NCAA: Bold Predictions For March Madness 2019

#14 Old Dominion Upsets #3 Purdue

Yale over LSU is the trendy No. 14-seed pick, as LSU appears to be a potential upset target due to the investigation surrounding the recruiting scandal restricting Head Coach Will Wade from his coaching duties. However, LSU is still an uber-talented team, and I believe that the biggest first round upset will come from a different No. 14-seed — Old Dominion. The Monarchs boast a 26-8 record and come out of Conference USA, a league that has enjoyed recent tournament success. The last four tournaments has seen a Conference USA team pull off an upset (UAB in 2015, Middle Tennessee in 2016 and 2017 and Marshall in 2018), so multiple teams in the league have displayed their ability to compete with schools from power leagues. The Monarchs are a stout defensive team, ranked 43rd in defensive efficiency in the KenPom metric. Old Dominion is led by an impressive and experienced backcourt, a key ingredient for upsets, that features seniors BJ Stith (a UVA transfer) and Ahmad Caver, who both average over 16 points per game. Also, the Monarchs have proved themselves against quality competition, beating two tournament teams this season, No. 8-seeds Syracuse and VCU. Purdue, however, will be their toughest test to date. Purdue is definitely an elite team well deserving of  a No. 3-seed, sharing the regular season title in the Big Ten with Michigan State. The Boilermakers are a popular pick to make a deep run, led by star point guard Carsen Edwards, who averages 23 points a game. However, Edwards has been in a recent shooting slump, which is likely correlated to the lingering back injury that he is playing through. Purdue also lost in their first game of the Big Ten Tournament to a mediocre Minnesota team, so they aren’t entering the tournament with much momentum. Don’t be surprised if the Monarchs pull off the upset.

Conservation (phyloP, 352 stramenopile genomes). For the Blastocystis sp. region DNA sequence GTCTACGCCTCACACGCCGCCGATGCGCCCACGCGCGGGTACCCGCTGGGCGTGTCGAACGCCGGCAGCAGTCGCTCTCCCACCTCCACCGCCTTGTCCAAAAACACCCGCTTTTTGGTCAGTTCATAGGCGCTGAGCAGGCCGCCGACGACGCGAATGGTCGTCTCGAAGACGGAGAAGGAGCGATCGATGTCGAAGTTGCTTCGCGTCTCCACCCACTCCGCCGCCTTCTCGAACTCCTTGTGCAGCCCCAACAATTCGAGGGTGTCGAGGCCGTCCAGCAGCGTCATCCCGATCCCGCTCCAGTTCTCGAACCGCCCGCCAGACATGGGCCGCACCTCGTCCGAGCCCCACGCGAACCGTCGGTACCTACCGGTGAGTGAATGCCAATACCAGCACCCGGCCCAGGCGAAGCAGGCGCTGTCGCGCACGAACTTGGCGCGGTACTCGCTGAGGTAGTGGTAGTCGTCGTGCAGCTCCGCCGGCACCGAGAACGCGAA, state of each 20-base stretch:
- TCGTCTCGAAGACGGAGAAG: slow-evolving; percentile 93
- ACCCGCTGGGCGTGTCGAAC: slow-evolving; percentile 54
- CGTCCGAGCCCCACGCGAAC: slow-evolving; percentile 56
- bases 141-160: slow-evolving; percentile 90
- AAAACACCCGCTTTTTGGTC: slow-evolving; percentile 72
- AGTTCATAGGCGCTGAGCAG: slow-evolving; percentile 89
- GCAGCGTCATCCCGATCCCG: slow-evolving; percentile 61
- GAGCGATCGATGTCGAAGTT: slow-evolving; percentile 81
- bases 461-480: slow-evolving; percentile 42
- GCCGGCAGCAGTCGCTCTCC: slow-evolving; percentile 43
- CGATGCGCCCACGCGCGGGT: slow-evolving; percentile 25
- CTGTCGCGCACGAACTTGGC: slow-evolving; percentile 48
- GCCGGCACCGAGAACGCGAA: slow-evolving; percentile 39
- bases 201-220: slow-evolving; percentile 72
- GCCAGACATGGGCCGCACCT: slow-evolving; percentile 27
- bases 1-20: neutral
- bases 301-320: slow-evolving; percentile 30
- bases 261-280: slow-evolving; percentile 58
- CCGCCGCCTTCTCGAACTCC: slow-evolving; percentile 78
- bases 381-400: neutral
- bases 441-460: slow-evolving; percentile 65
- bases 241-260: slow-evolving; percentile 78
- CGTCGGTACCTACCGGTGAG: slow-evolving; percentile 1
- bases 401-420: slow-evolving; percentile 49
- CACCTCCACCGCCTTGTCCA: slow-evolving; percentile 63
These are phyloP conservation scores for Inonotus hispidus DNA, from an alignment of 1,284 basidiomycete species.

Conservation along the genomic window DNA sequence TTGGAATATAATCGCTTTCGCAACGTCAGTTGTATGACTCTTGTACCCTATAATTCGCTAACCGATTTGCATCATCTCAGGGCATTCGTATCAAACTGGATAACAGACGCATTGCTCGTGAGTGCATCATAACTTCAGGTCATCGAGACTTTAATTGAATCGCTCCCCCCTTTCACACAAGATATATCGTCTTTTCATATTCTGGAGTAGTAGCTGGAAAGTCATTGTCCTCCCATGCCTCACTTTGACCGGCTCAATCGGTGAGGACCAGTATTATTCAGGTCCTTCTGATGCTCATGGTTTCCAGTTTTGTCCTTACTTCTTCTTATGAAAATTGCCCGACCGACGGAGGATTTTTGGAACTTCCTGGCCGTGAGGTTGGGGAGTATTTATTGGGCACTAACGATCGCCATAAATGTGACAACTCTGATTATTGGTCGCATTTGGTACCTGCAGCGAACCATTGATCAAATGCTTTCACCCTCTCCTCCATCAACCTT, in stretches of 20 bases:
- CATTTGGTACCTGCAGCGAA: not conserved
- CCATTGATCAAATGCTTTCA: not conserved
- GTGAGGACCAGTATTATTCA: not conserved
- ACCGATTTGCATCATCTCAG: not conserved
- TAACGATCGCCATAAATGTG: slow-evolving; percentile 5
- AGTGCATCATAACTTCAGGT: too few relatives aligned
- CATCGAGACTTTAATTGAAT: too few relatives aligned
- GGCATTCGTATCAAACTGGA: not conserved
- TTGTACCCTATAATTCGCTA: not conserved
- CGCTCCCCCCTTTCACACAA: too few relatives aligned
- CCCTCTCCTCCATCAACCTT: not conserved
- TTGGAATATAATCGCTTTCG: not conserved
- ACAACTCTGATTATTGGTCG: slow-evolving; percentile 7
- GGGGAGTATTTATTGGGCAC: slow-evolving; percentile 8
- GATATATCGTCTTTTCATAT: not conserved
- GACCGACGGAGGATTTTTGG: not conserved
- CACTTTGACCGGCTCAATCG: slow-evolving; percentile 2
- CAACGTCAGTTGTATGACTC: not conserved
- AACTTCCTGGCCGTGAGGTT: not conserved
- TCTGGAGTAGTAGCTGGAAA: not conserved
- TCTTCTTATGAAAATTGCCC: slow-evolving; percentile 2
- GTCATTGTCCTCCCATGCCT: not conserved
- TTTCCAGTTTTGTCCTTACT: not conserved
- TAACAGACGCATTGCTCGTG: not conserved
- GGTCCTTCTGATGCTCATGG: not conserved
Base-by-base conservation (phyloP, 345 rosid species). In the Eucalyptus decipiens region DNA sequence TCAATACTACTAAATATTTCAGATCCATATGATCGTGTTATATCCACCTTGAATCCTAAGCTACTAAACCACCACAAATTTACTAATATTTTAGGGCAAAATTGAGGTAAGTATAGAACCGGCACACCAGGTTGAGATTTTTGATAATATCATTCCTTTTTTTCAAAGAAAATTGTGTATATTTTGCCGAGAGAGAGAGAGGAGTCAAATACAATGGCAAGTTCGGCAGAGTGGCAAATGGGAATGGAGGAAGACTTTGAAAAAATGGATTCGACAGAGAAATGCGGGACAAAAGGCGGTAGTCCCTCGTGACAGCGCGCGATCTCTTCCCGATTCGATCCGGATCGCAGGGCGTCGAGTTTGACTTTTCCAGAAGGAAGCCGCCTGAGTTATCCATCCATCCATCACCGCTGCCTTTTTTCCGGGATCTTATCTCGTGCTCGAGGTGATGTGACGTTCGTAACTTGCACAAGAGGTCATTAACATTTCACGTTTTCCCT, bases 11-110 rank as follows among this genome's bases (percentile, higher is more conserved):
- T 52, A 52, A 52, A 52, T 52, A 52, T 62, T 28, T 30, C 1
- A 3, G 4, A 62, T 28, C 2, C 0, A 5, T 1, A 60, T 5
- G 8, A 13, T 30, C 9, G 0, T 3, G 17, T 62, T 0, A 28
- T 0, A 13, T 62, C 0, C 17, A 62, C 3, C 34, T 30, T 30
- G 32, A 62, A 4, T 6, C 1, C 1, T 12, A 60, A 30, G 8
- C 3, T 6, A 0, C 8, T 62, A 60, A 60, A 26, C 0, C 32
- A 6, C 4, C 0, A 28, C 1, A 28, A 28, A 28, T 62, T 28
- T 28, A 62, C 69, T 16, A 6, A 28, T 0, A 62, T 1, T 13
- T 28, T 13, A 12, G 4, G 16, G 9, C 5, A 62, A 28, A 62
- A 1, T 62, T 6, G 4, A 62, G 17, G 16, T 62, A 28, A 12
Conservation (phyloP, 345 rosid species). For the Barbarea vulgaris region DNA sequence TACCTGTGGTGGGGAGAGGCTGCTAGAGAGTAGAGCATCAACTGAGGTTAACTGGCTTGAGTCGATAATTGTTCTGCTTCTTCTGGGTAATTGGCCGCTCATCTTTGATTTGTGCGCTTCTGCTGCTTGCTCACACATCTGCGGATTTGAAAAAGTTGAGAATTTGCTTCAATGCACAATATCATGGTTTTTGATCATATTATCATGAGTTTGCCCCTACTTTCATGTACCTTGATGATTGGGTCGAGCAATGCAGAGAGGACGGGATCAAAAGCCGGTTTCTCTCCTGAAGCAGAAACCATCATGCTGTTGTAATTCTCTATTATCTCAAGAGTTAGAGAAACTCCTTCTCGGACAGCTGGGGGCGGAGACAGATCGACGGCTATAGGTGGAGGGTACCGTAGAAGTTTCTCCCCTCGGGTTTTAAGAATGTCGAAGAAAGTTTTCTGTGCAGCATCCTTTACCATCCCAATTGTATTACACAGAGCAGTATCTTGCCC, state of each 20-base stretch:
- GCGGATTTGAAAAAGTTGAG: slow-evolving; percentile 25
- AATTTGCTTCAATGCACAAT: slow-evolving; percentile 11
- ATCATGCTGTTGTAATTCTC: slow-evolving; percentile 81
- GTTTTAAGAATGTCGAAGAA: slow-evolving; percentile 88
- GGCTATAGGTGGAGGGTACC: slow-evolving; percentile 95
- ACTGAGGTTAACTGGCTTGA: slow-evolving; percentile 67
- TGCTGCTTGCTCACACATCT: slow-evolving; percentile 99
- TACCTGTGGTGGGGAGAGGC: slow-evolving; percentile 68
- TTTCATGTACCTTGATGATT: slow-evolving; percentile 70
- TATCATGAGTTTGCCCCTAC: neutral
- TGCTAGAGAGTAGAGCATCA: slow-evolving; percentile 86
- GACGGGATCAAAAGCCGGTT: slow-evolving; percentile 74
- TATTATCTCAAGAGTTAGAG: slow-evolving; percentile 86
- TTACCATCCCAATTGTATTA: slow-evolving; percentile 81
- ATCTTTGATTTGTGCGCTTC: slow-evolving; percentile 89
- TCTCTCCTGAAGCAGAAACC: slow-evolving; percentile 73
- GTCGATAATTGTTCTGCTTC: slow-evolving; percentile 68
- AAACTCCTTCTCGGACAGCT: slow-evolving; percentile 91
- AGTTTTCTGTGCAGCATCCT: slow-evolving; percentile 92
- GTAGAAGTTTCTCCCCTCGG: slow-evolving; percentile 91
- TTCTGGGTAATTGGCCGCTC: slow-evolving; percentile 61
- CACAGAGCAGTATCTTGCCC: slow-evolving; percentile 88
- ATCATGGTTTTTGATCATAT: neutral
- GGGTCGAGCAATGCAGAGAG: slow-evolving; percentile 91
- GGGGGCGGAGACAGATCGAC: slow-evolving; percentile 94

All Seven ACC Participants Reach the Sweet 16